Still, that the global media and soccer fans alike believed the whispers of a dramatic, mid-Cup coup speaks to the general sentiment around this Argentina side. Everyone seemed to agree that the players coaching themselves could not be any worse than the squad's performance under Sampaoli.
And even as he "led" his team to a win against Nigeria, it's fair to say Sampaoli still got it wrong. His refusal to play Giovani Lo Celso — Argentina's most complete center midfielder — or Paulo Dybala almost cost the Albiceleste, as did his insistence on playing Gonzalo Higuaín for the full 90 minutes. If Argentina had been eliminated, it's unclear how Higuaín could've stomached his return home, given his late-game whiff that echoed so many failures past.
Sampaoli simply isn't built to adapt — and it was very nearly his side's downfall. Maybe he's incapable of another system, or maybe he's foolish enough to believe that Croatia would be stumped by a half-hearted press or Nigeria by Enzo Perez hobbling around the pitch. Either way, his players did not buy in completely, and they pulled out the win against Nigeria only because of individual moments of greatness from Messi and teammate Marcos Rojo.
But the limits of Messi's magic were clear even before he and his team were backed against the wall. In Argentina's first match against Iceland, Messi was constantly triple-teamed, pushed, and shoved off his rhythm; he ended the game scoreless after infamously failing to convert on a penalty kick that would've given his team the win. Playing physical with Messi is a tactic opponents will continue to employ for the rest of the tournament — and unless Argentina drastically changes its strategy, it's likely to work.
Still, Messi can carry his team. He got Argentina going in the must-win match against Nigeria with a magisterial goal in the 14th minute, and his teammates still look to him to relieve pressure and get them into scoring positions. The real problem is that for Argentina to succeed at the level its fans have come to expect, Messi must be all things to all people. He needs to make his teammates better in ways that few other players are expected to, but he also needs to step up individually in the highest-pressure moments and score the goals that remind Argentine fans of the legendary Maradona.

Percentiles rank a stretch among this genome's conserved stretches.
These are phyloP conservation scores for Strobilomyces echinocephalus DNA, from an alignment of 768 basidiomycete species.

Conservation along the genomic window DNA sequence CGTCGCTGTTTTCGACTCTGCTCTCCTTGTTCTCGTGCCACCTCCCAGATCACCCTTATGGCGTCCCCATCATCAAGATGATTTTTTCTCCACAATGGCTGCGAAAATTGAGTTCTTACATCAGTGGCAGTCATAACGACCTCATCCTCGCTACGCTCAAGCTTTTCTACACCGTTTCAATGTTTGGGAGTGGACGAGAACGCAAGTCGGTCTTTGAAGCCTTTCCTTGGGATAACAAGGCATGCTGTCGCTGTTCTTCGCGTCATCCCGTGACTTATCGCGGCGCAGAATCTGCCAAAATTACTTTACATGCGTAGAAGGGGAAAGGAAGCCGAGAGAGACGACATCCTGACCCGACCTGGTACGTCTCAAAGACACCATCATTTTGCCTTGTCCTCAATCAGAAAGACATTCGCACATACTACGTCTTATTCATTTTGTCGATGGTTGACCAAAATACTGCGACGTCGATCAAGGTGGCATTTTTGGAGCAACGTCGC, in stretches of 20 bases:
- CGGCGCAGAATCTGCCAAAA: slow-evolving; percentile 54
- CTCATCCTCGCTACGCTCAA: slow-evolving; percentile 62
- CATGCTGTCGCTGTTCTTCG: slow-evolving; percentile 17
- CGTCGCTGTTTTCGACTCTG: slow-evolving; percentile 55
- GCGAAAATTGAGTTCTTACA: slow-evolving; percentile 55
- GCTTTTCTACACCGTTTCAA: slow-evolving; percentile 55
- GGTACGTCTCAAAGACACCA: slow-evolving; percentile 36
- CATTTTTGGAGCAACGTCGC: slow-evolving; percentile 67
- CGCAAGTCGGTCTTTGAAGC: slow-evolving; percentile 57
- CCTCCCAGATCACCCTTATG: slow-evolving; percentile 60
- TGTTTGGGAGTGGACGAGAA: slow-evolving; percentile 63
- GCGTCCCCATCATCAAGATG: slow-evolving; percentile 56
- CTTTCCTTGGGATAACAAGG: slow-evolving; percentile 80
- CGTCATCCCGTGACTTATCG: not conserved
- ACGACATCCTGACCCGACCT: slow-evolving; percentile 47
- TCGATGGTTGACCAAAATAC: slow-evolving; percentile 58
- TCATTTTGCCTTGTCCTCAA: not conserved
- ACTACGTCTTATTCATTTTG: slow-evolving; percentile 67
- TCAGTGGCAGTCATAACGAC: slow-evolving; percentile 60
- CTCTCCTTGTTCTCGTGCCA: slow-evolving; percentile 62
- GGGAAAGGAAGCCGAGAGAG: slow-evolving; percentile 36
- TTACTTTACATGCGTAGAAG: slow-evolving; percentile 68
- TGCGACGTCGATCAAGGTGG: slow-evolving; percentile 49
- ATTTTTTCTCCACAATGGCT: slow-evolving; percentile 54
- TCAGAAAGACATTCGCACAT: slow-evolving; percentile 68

Messi is more artful and tricky at heart; he does things from distances and angles that shouldn't be possible, but he's less a domineering, otherworldly force. His main role is to be bigger than the game, and to make his teammates believe that they can win every game because they have the world's best weapon on their side. That is why so many believed that an Argentina team that barely made the World Cup in the first place could actually compete for the trophy. (I believed it too, right on this very website.)
But whether by Sampaoli's hand, or by a lack of talent, or by Messi's failure to be the alpha and the omega, Argentina probably won't win this tournament, and Messi's streak of falling short at the World Cup will always be mentioned in conversations about his legacy. For some, Messi can never truly be the greatest of all if he doesn't win a World Cup with Argentina, like Maradona did. He's won the Champions League; he's won countless La Liga titles; he is, by all statistical or even anecdotal evidence, the greatest singular force to ever step on a soccer field. But if he doesn't do the impossible and lift the World Cup trophy this summer, it won't matter — even if the failure was hardly his fault alone.
The narrative awaits, and it will be written in permanent ink: Here lies Lionel Messi, a pretty good player who never won anything important for Argentina.
What a shame.